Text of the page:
Référence bibliographique 
Langevin, Rachel, Marshall, Carley, Wallace, Aimée, Gagné, Marie-Emma, Kingsland, Emily et Temcheff, Caroline. 2023. «Disentangling the Associations Between Attention Deficit-Hyperactivity Disorder and Child Sexual Abuse: A Systematic Review ». Trauma, Violence, & Abuse, vol. 24, no 2, p. 369-389.
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«[T]he current systematic review aims to (1) synthesize available research on the associations between CSA [child sexual abuse] and ADHD [attention deficit hyperactivity disorder], its temporality and its relationship to trauma-related symptoms, (2) assess the methodological quality of available research, and (3) recommend directions for future research and practice.» (p. 370)
«Subject headings (when available) and key words were searched from the following databases in this order: (1) MEDLINE Ovid (1946–January 8, 2020), (2) PsycINFO Ovid (1806–January 8, 2020), (3) ERIC EBSCOhost (Education Resources Information Center; 1966–January 8, 2020), (4) Scopus (searched January 8, 2020), and (5) ProQuest Dissertations and Theses Global (searched January 8, 2020).» (p. 370) In the end, 28 articles were kept for this review.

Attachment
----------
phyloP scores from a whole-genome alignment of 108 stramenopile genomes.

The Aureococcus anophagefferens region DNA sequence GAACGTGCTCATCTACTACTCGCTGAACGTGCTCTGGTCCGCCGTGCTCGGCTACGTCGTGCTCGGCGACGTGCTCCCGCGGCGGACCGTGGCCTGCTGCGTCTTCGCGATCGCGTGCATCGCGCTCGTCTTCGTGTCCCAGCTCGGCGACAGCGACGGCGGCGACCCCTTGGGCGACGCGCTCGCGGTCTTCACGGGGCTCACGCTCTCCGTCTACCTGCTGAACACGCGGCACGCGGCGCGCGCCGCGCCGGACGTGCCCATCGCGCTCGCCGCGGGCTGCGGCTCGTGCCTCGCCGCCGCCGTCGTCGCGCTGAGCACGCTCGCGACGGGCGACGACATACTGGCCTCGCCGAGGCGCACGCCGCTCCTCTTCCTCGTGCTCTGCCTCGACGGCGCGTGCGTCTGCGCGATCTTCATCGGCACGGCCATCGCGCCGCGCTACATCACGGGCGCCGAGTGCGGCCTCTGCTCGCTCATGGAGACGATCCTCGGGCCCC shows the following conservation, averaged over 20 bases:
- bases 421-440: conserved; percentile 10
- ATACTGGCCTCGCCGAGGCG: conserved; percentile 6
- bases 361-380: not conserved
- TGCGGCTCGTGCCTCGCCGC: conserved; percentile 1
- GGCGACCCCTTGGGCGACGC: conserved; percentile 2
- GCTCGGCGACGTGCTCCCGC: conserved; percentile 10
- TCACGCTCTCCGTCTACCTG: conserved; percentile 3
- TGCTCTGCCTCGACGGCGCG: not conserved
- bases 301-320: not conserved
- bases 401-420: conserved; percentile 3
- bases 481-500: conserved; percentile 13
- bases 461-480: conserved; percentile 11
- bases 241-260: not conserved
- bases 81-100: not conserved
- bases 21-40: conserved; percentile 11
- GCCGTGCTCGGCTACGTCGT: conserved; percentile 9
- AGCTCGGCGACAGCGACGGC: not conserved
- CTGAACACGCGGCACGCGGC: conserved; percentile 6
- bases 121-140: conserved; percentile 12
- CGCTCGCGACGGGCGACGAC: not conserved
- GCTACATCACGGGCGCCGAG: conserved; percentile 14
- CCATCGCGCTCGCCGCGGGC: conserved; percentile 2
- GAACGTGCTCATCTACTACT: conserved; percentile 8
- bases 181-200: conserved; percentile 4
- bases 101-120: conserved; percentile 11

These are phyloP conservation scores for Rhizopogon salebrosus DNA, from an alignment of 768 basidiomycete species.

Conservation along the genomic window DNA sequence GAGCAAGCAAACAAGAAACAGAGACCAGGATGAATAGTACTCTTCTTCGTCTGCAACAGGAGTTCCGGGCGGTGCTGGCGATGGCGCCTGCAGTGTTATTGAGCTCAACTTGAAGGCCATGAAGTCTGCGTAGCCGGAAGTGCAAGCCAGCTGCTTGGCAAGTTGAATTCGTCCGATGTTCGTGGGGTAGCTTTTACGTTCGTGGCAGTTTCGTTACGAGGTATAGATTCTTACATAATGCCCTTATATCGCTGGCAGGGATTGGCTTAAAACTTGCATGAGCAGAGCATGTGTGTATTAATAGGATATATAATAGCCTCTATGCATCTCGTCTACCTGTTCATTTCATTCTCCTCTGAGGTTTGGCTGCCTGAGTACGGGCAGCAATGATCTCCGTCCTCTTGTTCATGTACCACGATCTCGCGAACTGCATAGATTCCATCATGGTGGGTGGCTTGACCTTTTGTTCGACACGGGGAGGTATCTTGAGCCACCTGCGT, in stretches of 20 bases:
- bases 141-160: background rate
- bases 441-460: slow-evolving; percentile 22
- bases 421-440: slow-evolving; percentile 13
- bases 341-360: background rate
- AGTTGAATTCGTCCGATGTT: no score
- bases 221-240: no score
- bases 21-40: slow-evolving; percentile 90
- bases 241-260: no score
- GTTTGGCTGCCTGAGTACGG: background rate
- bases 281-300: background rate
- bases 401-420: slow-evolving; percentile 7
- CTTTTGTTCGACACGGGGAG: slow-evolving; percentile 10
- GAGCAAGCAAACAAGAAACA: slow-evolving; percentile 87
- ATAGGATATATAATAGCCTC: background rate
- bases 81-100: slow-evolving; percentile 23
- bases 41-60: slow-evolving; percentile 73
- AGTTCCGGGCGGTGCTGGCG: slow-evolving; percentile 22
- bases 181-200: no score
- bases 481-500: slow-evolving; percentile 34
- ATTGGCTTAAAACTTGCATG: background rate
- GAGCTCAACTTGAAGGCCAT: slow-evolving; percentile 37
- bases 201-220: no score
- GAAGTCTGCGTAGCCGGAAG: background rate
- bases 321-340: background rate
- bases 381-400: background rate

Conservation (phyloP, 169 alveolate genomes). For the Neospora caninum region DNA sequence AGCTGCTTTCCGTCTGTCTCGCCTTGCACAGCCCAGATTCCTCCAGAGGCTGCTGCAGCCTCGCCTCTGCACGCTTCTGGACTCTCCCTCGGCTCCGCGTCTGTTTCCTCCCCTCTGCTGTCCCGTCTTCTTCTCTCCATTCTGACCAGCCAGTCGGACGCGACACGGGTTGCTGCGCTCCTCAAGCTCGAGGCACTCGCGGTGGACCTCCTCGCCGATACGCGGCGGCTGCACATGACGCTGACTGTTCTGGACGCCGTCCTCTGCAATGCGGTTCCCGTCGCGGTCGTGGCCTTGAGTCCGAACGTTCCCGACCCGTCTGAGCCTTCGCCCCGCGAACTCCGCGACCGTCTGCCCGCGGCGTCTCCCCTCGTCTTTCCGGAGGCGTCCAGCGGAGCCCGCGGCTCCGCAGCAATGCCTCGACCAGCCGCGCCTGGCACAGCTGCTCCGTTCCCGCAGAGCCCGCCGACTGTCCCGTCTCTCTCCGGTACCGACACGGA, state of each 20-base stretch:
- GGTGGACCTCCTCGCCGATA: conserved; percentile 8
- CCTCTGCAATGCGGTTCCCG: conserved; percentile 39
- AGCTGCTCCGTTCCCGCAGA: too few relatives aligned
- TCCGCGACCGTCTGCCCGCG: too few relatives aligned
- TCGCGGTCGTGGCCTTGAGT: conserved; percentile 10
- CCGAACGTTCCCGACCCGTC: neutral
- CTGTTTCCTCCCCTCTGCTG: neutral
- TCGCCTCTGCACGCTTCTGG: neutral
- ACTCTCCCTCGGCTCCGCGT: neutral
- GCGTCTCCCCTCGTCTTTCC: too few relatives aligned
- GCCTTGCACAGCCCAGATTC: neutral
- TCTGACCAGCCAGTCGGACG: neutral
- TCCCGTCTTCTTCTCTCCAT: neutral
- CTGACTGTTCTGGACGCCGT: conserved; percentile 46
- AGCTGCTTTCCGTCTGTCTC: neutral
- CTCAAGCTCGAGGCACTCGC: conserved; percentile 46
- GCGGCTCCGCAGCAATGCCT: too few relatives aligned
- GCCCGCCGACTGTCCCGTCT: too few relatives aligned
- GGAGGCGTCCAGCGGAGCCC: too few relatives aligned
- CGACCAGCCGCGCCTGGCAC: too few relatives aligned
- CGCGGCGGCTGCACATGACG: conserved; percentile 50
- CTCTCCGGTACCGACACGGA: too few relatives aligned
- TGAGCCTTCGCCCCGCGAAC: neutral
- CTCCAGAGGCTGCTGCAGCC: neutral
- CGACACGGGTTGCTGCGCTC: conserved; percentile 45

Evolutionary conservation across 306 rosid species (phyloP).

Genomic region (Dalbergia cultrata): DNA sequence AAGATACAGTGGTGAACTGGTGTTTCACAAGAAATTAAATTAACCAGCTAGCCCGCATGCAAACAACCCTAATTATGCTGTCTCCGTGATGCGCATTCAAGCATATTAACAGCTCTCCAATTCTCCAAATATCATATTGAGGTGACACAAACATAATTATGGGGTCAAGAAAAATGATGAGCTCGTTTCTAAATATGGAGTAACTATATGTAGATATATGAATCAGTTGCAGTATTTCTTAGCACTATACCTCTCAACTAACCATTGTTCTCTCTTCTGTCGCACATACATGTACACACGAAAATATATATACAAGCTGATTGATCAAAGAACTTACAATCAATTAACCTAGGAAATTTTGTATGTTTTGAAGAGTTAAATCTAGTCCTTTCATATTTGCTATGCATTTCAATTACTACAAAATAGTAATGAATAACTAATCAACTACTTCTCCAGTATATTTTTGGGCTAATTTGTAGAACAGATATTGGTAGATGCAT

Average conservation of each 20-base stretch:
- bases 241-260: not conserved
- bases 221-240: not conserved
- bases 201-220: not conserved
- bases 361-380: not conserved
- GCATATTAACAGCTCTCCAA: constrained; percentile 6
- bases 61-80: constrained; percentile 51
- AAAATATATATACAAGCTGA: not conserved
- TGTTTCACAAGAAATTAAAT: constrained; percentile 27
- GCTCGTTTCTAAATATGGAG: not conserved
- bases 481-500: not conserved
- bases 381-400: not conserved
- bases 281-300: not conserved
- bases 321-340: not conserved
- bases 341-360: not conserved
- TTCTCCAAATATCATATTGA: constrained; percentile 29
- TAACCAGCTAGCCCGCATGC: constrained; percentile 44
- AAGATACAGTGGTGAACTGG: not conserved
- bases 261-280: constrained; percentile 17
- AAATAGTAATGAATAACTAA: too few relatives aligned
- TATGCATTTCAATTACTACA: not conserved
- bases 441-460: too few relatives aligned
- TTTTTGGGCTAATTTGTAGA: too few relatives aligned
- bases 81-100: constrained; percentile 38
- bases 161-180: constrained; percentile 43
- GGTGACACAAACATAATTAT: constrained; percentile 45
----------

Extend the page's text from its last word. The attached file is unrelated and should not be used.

Type de traitement des données :
This systematic review shows that «[m]ost studies (82%) uncovered significant associations between CSA and ADHD or ADHD symptoms and, surprisingly, this proportion did not differ much depending on the number of confounding factors included in the main analyses. A little over half of the studies reviewed (57%) included at least one potentially confounding factor in their examination of the associations between CSA and ADHD, but only 21% of included studies controlled for other maltreatment types, despite the well-documented high rates of co-occurrence between different forms of child maltreatment and family adversity (e.g., Turner et al., 2010). The most frequent confounding factors incorporated were sociodemographic factors and family characteristics such as family size, parental conflicts, and parental psychopathology. […] Furthermore, [the authors] were unable to clarify the directionality of the association between CSA and ADHD. A little over half of studies conceptualized CSA as a risk factor for ADHD (53%), while 29% conceptualized ADHD as a risk factor for future CSA, and a minority of studies (18%) did not make clear assumptions regarding the temporal association between these variables.» (p. 383)